The race for California’s top cop focuses on abortion, gun control and crime
San Francisco Mayor Ed Lee, left, and Los Angeles Mayor Eric Garcetti shake hands after a ceremony at LAPD headquarters in Los Angeles, California, on Wednesday, Dec. 3, 2018. Los Angeles Mayor Eric Garcetti is seeking mayoralty in the runoff election against former Los Angeles Police Chief Charlie Beck in November’s general election. The candidates were trying to use their rivalries to boost turnout in their races. (AP Photo/Damian Dovarganes)
SAN FRANCISCO (AP) — On a sunny Wednesday at the LAPD headquarters a few blocks from the Golden Gate Bridge, Mayor Ed Lee was eager to tell the media who he’d rather be: a politician or a police officer.
“Well, actually, I don’t know, mayor,” Lee said wryly, before taking a swig of ice water. “But I’d like to be both.”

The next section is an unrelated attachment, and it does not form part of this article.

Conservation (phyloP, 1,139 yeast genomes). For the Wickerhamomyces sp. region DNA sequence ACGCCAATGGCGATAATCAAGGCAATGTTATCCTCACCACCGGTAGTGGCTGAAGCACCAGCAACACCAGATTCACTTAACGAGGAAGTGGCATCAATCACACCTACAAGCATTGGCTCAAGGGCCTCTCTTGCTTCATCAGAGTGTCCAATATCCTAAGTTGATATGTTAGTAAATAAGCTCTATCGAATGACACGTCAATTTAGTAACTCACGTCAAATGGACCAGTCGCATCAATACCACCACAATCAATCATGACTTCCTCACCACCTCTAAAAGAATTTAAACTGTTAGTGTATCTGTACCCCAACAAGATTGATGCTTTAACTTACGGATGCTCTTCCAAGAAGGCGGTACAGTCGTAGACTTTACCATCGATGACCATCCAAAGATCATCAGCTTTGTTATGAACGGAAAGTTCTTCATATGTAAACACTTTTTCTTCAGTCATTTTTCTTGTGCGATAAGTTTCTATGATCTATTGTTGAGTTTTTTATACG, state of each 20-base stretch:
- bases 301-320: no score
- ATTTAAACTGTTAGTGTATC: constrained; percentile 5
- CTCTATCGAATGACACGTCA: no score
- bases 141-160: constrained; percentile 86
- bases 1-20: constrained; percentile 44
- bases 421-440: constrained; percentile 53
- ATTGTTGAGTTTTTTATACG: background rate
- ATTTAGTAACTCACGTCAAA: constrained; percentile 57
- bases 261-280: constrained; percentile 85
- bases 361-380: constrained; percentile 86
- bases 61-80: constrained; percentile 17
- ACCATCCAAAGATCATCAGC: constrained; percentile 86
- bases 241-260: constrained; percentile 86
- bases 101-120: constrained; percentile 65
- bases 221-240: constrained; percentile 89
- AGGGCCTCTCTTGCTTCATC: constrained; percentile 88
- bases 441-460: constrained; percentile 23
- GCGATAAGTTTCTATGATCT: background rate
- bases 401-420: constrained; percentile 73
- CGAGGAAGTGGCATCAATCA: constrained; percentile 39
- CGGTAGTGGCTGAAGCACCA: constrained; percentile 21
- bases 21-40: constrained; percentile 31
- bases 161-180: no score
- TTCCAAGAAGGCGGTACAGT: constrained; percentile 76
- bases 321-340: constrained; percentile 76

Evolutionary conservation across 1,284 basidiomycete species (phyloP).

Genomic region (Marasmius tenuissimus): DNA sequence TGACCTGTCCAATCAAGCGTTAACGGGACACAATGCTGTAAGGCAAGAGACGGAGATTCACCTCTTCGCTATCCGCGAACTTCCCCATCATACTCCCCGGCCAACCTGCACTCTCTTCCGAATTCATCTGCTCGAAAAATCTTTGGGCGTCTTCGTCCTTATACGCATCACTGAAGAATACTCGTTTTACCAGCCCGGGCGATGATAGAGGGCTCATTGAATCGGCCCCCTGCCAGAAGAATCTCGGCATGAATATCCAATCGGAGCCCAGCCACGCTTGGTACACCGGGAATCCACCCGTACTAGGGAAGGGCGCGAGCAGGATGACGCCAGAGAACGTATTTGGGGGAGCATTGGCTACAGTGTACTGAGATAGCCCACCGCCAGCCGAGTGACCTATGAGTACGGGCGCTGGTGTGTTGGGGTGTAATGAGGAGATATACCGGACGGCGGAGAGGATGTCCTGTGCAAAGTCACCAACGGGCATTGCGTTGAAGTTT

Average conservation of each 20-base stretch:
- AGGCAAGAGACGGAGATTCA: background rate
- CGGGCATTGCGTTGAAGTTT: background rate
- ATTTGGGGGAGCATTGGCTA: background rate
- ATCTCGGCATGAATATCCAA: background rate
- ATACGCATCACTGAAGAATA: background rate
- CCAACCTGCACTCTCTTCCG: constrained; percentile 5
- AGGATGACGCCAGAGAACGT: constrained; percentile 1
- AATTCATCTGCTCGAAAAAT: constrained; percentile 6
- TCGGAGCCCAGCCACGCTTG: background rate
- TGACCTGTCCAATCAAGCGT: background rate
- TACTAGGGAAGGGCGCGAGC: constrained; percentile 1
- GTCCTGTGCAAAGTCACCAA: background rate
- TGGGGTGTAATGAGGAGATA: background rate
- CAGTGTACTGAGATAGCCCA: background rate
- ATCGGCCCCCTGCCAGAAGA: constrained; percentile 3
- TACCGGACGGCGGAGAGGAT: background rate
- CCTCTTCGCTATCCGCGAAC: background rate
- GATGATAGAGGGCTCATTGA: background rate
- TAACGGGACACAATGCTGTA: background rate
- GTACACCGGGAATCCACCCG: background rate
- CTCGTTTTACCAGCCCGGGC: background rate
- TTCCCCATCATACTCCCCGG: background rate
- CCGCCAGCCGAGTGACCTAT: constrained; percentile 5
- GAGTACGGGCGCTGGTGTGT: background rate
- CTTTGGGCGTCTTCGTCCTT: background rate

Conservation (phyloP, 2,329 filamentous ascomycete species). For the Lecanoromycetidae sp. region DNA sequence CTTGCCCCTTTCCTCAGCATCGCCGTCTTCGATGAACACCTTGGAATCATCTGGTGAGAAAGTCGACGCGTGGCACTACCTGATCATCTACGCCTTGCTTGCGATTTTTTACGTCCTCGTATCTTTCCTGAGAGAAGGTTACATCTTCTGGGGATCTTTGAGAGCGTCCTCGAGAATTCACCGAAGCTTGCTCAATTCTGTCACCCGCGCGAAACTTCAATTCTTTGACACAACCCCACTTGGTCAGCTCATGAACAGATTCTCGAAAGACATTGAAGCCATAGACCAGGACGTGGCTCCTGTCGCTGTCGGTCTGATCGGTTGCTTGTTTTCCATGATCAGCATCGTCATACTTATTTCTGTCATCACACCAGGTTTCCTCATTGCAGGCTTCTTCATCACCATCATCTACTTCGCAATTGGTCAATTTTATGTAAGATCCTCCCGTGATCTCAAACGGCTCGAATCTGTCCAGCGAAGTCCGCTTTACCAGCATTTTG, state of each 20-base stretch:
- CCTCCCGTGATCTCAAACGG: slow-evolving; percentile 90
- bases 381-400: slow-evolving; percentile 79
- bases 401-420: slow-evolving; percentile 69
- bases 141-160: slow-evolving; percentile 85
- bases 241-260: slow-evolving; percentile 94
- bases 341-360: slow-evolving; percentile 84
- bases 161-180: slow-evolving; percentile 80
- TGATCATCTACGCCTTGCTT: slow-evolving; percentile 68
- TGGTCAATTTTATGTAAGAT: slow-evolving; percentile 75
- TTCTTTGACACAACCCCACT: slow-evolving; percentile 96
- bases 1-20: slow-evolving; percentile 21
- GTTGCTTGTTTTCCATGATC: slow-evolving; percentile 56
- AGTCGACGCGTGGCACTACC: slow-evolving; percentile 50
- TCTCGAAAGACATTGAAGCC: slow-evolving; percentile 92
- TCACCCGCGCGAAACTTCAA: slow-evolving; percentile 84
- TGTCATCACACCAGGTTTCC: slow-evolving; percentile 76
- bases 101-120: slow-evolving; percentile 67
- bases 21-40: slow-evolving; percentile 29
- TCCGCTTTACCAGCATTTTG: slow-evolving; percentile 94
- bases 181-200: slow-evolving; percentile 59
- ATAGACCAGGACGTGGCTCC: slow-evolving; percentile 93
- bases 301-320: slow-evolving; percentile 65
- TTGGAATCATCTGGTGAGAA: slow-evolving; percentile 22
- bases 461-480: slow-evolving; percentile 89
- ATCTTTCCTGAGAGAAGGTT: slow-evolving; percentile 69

But, he said, being mayor isn’t quite as good as being a police officer. When he gets back to his office later that day, we’ll talk again.
The race for California’s top law enforcement job is turning into another clash over the role of cops in a changing society. And in Los Angeles, where Mayor Eric Garcetti has embraced guns and police video footage to boost turnout in his runoff election against former Los Angeles Police Chief Charlie Beck, Lee is trying to cast himself as the antithesis of his challenger.
During the campaign, they have put aside their differences to attack one another on topics ranging from immigration to sexual assault, from illegal immigration to sanctuary cities to gun violence. If he wins, Lee will be taking the reins of a department where police departments routinely spend more than $2 billion each year — far more than any other major city in the country — on guns, overtime, equipment and training